The new Home Secretary, Alan Johnson, describes himself as an "instinctive" supporter of ID cards (your report, 1 July). Can we take that to mean he has no rational arguments to justify the scheme?
In the face of resolute opposition from pilots, the Home Office has been forced to retreat on its plans to target airport workers first. But no-one should be misled by Mr Johnson's announcement that carrying of ID cards will be voluntary. That was always the case.
The government has not yet backed down on its insistence that passport applicants will have to register on the intrusive ID database. They still intend to waste billions on the project.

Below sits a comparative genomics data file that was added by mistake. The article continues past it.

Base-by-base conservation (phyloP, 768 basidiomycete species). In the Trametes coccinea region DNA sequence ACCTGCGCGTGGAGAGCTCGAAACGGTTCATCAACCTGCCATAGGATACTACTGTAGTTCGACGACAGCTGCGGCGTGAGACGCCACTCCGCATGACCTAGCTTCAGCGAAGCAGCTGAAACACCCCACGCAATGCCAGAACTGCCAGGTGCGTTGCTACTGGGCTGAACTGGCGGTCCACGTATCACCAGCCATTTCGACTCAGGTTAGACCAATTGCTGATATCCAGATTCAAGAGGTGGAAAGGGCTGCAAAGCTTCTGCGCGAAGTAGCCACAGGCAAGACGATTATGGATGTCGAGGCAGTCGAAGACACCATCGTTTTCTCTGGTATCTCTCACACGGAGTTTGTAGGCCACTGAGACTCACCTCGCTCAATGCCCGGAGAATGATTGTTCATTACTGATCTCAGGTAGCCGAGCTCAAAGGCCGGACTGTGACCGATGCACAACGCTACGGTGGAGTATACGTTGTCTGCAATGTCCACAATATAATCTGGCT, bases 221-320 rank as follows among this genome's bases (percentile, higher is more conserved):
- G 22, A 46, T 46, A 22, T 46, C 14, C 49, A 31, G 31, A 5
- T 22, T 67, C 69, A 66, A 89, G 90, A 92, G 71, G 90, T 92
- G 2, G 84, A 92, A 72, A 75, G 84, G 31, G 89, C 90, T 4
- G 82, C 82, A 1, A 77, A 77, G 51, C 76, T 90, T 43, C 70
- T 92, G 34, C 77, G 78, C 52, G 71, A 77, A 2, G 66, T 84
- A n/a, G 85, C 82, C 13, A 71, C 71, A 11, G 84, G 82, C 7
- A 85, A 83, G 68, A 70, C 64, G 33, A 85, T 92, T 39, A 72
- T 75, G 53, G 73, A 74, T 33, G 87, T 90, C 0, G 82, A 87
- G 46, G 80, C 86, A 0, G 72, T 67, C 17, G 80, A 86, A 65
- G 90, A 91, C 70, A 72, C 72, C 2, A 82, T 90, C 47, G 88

All that has changed is that the Home Office has been forced to acknowledge opposition is fiercer than anticipated.
DR GERAINT BEVAN
In hyper-inflationary 1930s Germany people lost all numerical perspective. Our latest Home Secretary suffers from the same malaise.
When questioned on what remains of the discredited ID card scheme, namely the pointless national database, Alan Johnson refers to its 20 billion cost as "diddly squat".
Twenty billion pounds may be diddly squat to this profligate government, but it is a matter of some importance to the rest of us.
New Labour ID cards are dead, the national database is dying. Kill it off now and save our diddly squat 20 billion for things that matter.